Key words: Adenoides kofoidii, Dinophyta, microphytobenthos, molecular phylogeny, new genus, psammophilic Dinophyceae

INTRODUCTION
Dinoagellates are unicellular organisms with two
dimorphic agella. Based on the arrangement of the
agella, the dinokonts (= two agella in grooves) are
dinoagellate cells in which two agella are inserted
ventrally; one agellum is transverse, wrapped around
the cell, and housed in a groove called the cingulum or
girdle (equatorial or transverse) and the other one is a
trailing longitudinal agellum and housed in a sulcus
(longitudinal). The other type, desmokonts (= two
anterior agella) are cells in which two dissimilar
agella emerge from the anterior part of the cell.
They have two leading agella inserted apically,
rather than ventrally. One agellum extends forward
and the other circles its base, and there are no agellar
grooves (cingulum or sulcus). The best known
Correspondence to: Fernando Gmez. (email:
fernando.gomez@toplancton.com)

example of desmokonts is the genus Prorocentrum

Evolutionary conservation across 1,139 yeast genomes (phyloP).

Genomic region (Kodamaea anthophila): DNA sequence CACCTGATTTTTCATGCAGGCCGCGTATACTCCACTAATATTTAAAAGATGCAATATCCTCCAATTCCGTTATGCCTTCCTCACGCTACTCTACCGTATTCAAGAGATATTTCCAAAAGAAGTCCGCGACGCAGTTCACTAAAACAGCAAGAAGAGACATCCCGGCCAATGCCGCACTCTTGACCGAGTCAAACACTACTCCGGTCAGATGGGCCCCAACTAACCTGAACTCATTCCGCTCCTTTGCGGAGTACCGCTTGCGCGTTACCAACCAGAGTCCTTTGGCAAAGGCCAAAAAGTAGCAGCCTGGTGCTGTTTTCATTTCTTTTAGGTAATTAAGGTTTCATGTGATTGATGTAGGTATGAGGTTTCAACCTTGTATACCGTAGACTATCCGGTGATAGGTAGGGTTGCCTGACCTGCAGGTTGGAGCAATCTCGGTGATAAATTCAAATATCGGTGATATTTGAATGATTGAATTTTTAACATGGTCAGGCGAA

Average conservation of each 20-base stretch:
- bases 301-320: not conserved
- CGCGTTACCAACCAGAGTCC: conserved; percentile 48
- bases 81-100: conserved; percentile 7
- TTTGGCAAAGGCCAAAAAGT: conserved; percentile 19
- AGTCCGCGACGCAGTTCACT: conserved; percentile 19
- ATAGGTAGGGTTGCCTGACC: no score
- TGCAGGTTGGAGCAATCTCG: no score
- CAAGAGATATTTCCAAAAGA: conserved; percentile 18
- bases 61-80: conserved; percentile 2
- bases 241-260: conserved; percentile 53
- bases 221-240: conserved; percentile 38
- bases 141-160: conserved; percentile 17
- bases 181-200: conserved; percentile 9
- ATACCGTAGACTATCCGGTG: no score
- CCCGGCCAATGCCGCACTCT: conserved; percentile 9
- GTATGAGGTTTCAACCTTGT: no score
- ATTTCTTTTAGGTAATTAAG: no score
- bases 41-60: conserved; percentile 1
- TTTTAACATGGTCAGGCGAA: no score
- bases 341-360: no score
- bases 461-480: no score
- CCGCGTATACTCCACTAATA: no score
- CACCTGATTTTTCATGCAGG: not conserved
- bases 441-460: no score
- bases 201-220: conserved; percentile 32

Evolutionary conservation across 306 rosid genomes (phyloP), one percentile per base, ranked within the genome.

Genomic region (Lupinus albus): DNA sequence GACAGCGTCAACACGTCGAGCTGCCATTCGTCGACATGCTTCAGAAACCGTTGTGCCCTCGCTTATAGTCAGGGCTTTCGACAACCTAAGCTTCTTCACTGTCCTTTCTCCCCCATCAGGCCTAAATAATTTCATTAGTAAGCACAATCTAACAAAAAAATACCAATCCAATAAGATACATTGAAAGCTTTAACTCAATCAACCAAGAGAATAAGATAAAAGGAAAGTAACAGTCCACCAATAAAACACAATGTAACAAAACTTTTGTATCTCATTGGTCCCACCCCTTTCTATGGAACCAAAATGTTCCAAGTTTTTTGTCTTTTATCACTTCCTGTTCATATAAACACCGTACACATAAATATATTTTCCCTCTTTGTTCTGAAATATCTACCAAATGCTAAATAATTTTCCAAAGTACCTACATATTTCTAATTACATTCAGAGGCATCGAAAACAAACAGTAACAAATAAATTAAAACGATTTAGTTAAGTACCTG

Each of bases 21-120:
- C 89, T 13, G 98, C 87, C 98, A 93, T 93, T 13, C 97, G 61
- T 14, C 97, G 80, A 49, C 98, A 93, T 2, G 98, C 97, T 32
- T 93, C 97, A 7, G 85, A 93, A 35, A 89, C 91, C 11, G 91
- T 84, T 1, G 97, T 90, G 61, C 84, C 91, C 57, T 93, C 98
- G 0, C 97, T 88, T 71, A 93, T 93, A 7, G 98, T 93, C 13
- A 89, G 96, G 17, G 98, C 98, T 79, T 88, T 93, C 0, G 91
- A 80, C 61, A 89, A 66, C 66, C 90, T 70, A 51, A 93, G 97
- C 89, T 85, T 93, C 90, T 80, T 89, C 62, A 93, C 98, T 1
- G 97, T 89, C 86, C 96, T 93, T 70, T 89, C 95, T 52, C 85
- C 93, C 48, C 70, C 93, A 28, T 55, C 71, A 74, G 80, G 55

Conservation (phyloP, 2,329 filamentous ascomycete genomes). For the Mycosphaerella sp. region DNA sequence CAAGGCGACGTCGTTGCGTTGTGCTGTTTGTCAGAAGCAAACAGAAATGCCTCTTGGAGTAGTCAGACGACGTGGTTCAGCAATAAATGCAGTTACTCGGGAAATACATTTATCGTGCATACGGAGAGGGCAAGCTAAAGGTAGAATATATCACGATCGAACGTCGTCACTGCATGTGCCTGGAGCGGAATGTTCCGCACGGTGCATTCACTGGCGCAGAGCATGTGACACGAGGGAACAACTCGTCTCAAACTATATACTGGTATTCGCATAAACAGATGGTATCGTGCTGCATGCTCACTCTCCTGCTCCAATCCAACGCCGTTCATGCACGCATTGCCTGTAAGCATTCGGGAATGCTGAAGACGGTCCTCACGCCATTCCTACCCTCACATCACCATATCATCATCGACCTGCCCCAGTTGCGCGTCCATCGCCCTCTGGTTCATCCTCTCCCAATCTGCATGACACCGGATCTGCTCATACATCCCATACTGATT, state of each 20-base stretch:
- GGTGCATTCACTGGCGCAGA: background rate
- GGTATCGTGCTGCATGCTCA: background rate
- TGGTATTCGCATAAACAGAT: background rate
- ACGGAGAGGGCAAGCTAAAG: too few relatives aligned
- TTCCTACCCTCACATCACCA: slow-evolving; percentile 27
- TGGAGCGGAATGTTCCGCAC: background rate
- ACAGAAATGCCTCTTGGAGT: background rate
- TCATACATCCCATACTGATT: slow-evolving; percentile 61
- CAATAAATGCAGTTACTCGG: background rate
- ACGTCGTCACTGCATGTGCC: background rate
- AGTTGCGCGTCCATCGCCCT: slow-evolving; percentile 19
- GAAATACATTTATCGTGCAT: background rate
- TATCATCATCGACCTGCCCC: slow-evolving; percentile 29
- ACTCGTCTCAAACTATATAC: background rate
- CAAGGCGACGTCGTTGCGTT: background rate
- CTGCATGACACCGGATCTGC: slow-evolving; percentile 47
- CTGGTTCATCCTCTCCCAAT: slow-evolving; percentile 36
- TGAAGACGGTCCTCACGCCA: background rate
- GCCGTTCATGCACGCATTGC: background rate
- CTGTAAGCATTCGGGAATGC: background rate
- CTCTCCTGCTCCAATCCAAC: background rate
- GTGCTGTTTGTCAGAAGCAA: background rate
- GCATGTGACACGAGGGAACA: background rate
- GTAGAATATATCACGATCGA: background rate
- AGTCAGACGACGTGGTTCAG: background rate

C.G. Ehrenberg. However, not all dinoagellates t
into this division. The descriptions of new benthic
species have largely increased in recent years
(Gmez, 2012). The presence of an incomplete cingulum is reported in some sand-dwelling dinokonts
(Amphidiniopsis J. Woloszynska, Cabra Sh. Murray &
D.J. Patterson, Herdmania J.D. Dodge, Rhinodinium
Sh. Murray, Hoppenrath, S. Yoshimatsu, S. Toriumi &
J. Larsen) (Murray & Patterson, 2004; Yamaguchi
et al., 2011). Planktonic dinoagellates such as
Podolampas F. Stein lack a groove (cingulum) to
harbour a transversal agellum that encircles the cell
(Gmez et al., 2010). However, the absence of a cingulum has never been reported in benthic dinokonts.
In one of the earlier studies of sand-dwelling dinoagellates, Herdman (1922) described the species
Amphidinium eludens and A. kofoidii. In her g. 1
she described Amphidinium eludens as oval to ovoid

ISSN 0967-0262 (print)/ISSN 1469-4433 (online)/15/000001-14 2015 British Phycological Society


http://dx.doi.org/10.1080/09670262.2015.1009174

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F. Gmez et al.
in shape, has a barely visible episome and a hump in